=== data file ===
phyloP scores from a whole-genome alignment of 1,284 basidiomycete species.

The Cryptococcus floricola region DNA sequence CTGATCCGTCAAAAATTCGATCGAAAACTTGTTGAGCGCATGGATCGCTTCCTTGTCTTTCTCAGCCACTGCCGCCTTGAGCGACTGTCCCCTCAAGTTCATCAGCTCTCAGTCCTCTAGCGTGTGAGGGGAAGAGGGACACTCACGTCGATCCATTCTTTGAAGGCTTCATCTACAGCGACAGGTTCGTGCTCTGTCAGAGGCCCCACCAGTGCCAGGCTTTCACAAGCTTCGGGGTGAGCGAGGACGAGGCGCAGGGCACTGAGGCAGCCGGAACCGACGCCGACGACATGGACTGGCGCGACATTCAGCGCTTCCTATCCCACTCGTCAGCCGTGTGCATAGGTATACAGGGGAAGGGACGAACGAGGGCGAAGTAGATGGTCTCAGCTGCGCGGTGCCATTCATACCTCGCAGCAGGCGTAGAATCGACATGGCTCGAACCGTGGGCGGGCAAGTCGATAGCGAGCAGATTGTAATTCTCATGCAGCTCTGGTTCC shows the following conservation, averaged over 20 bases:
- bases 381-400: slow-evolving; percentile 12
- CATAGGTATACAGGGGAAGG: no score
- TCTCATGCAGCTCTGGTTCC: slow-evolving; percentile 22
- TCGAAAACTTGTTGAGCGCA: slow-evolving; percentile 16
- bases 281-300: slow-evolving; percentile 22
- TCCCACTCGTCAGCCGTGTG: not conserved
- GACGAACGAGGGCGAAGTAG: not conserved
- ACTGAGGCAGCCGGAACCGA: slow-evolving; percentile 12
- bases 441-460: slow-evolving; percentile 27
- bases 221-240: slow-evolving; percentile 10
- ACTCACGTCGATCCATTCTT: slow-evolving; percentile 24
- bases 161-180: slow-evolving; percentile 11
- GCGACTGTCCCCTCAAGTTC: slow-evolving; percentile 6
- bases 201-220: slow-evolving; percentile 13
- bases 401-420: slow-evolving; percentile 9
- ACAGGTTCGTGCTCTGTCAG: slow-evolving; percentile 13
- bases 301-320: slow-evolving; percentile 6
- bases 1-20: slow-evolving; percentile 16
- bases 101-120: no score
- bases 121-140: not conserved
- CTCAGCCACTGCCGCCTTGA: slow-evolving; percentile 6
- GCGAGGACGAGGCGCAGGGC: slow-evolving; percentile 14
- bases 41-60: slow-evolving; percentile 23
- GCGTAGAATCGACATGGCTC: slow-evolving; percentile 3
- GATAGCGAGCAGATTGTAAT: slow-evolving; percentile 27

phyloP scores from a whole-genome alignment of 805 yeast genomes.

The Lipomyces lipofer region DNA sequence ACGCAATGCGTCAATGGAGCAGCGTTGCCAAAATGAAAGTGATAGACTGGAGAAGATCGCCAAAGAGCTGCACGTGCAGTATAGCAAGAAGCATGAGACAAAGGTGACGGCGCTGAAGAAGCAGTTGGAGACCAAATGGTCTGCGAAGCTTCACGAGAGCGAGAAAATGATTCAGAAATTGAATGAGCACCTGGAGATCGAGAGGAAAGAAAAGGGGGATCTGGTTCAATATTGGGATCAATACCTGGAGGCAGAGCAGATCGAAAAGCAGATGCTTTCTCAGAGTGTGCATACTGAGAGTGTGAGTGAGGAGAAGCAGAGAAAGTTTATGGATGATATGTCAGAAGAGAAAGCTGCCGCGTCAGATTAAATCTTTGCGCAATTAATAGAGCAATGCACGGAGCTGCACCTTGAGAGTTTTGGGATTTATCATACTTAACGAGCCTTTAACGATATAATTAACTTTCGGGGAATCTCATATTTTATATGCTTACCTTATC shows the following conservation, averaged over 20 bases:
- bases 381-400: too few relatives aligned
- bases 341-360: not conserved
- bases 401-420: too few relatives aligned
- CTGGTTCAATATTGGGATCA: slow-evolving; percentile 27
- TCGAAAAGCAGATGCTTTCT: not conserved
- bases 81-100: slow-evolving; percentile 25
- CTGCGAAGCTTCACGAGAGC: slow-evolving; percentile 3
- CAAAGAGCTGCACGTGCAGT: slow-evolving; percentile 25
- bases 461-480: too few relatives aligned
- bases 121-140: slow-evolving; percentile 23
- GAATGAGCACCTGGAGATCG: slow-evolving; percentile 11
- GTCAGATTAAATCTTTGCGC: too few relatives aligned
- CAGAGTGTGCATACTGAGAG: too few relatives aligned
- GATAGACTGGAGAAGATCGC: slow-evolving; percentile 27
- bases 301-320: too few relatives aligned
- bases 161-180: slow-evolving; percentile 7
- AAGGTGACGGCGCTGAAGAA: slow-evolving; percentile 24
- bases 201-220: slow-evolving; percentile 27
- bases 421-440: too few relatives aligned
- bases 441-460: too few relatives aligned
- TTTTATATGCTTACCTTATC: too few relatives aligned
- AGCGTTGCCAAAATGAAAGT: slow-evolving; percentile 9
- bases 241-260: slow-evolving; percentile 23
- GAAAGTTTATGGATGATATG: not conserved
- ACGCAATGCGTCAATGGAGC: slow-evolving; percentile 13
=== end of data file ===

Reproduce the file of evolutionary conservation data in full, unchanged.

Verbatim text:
phyloP scores from a whole-genome alignment of 1,284 basidiomycete species.

The Cryptococcus floricola region DNA sequence CTGATCCGTCAAAAATTCGATCGAAAACTTGTTGAGCGCATGGATCGCTTCCTTGTCTTTCTCAGCCACTGCCGCCTTGAGCGACTGTCCCCTCAAGTTCATCAGCTCTCAGTCCTCTAGCGTGTGAGGGGAAGAGGGACACTCACGTCGATCCATTCTTTGAAGGCTTCATCTACAGCGACAGGTTCGTGCTCTGTCAGAGGCCCCACCAGTGCCAGGCTTTCACAAGCTTCGGGGTGAGCGAGGACGAGGCGCAGGGCACTGAGGCAGCCGGAACCGACGCCGACGACATGGACTGGCGCGACATTCAGCGCTTCCTATCCCACTCGTCAGCCGTGTGCATAGGTATACAGGGGAAGGGACGAACGAGGGCGAAGTAGATGGTCTCAGCTGCGCGGTGCCATTCATACCTCGCAGCAGGCGTAGAATCGACATGGCTCGAACCGTGGGCGGGCAAGTCGATAGCGAGCAGATTGTAATTCTCATGCAGCTCTGGTTCC shows the following conservation, averaged over 20 bases:
- bases 381-400: slow-evolving; percentile 12
- CATAGGTATACAGGGGAAGG: no score
- TCTCATGCAGCTCTGGTTCC: slow-evolving; percentile 22
- TCGAAAACTTGTTGAGCGCA: slow-evolving; percentile 16
- bases 281-300: slow-evolving; percentile 22
- TCCCACTCGTCAGCCGTGTG: not conserved
- GACGAACGAGGGCGAAGTAG: not conserved
- ACTGAGGCAGCCGGAACCGA: slow-evolving; percentile 12
- bases 441-460: slow-evolving; percentile 27
- bases 221-240: slow-evolving; percentile 10
- ACTCACGTCGATCCATTCTT: slow-evolving; percentile 24
- bases 161-180: slow-evolving; percentile 11
- GCGACTGTCCCCTCAAGTTC: slow-evolving; percentile 6
- bases 201-220: slow-evolving; percentile 13
- bases 401-420: slow-evolving; percentile 9
- ACAGGTTCGTGCTCTGTCAG: slow-evolving; percentile 13
- bases 301-320: slow-evolving; percentile 6
- bases 1-20: slow-evolving; percentile 16
- bases 101-120: no score
- bases 121-140: not conserved
- CTCAGCCACTGCCGCCTTGA: slow-evolving; percentile 6
- GCGAGGACGAGGCGCAGGGC: slow-evolving; percentile 14
- bases 41-60: slow-evolving; percentile 23
- GCGTAGAATCGACATGGCTC: slow-evolving; percentile 3
- GATAGCGAGCAGATTGTAAT: slow-evolving; percentile 27

phyloP scores from a whole-genome alignment of 805 yeast genomes.

The Lipomyces lipofer region DNA sequence ACGCAATGCGTCAATGGAGCAGCGTTGCCAAAATGAAAGTGATAGACTGGAGAAGATCGCCAAAGAGCTGCACGTGCAGTATAGCAAGAAGCATGAGACAAAGGTGACGGCGCTGAAGAAGCAGTTGGAGACCAAATGGTCTGCGAAGCTTCACGAGAGCGAGAAAATGATTCAGAAATTGAATGAGCACCTGGAGATCGAGAGGAAAGAAAAGGGGGATCTGGTTCAATATTGGGATCAATACCTGGAGGCAGAGCAGATCGAAAAGCAGATGCTTTCTCAGAGTGTGCATACTGAGAGTGTGAGTGAGGAGAAGCAGAGAAAGTTTATGGATGATATGTCAGAAGAGAAAGCTGCCGCGTCAGATTAAATCTTTGCGCAATTAATAGAGCAATGCACGGAGCTGCACCTTGAGAGTTTTGGGATTTATCATACTTAACGAGCCTTTAACGATATAATTAACTTTCGGGGAATCTCATATTTTATATGCTTACCTTATC shows the following conservation, averaged over 20 bases:
- bases 381-400: too few relatives aligned
- bases 341-360: not conserved
- bases 401-420: too few relatives aligned
- CTGGTTCAATATTGGGATCA: slow-evolving; percentile 27
- TCGAAAAGCAGATGCTTTCT: not conserved
- bases 81-100: slow-evolving; percentile 25
- CTGCGAAGCTTCACGAGAGC: slow-evolving; percentile 3
- CAAAGAGCTGCACGTGCAGT: slow-evolving; percentile 25
- bases 461-480: too few relatives aligned
- bases 121-140: slow-evolving; percentile 23
- GAATGAGCACCTGGAGATCG: slow-evolving; percentile 11
- GTCAGATTAAATCTTTGCGC: too few relatives aligned
- CAGAGTGTGCATACTGAGAG: too few relatives aligned
- GATAGACTGGAGAAGATCGC: slow-evolving; percentile 27
- bases 301-320: too few relatives aligned
- bases 161-180: slow-evolving; percentile 7
- AAGGTGACGGCGCTGAAGAA: slow-evolving; percentile 24
- bases 201-220: slow-evolving; percentile 27
- bases 421-440: too few relatives aligned
- bases 441-460: too few relatives aligned
- TTTTATATGCTTACCTTATC: too few relatives aligned
- AGCGTTGCCAAAATGAAAGT: slow-evolving; percentile 9
- bases 241-260: slow-evolving; percentile 23
- GAAAGTTTATGGATGATATG: not conserved
- ACGCAATGCGTCAATGGAGC: slow-evolving; percentile 13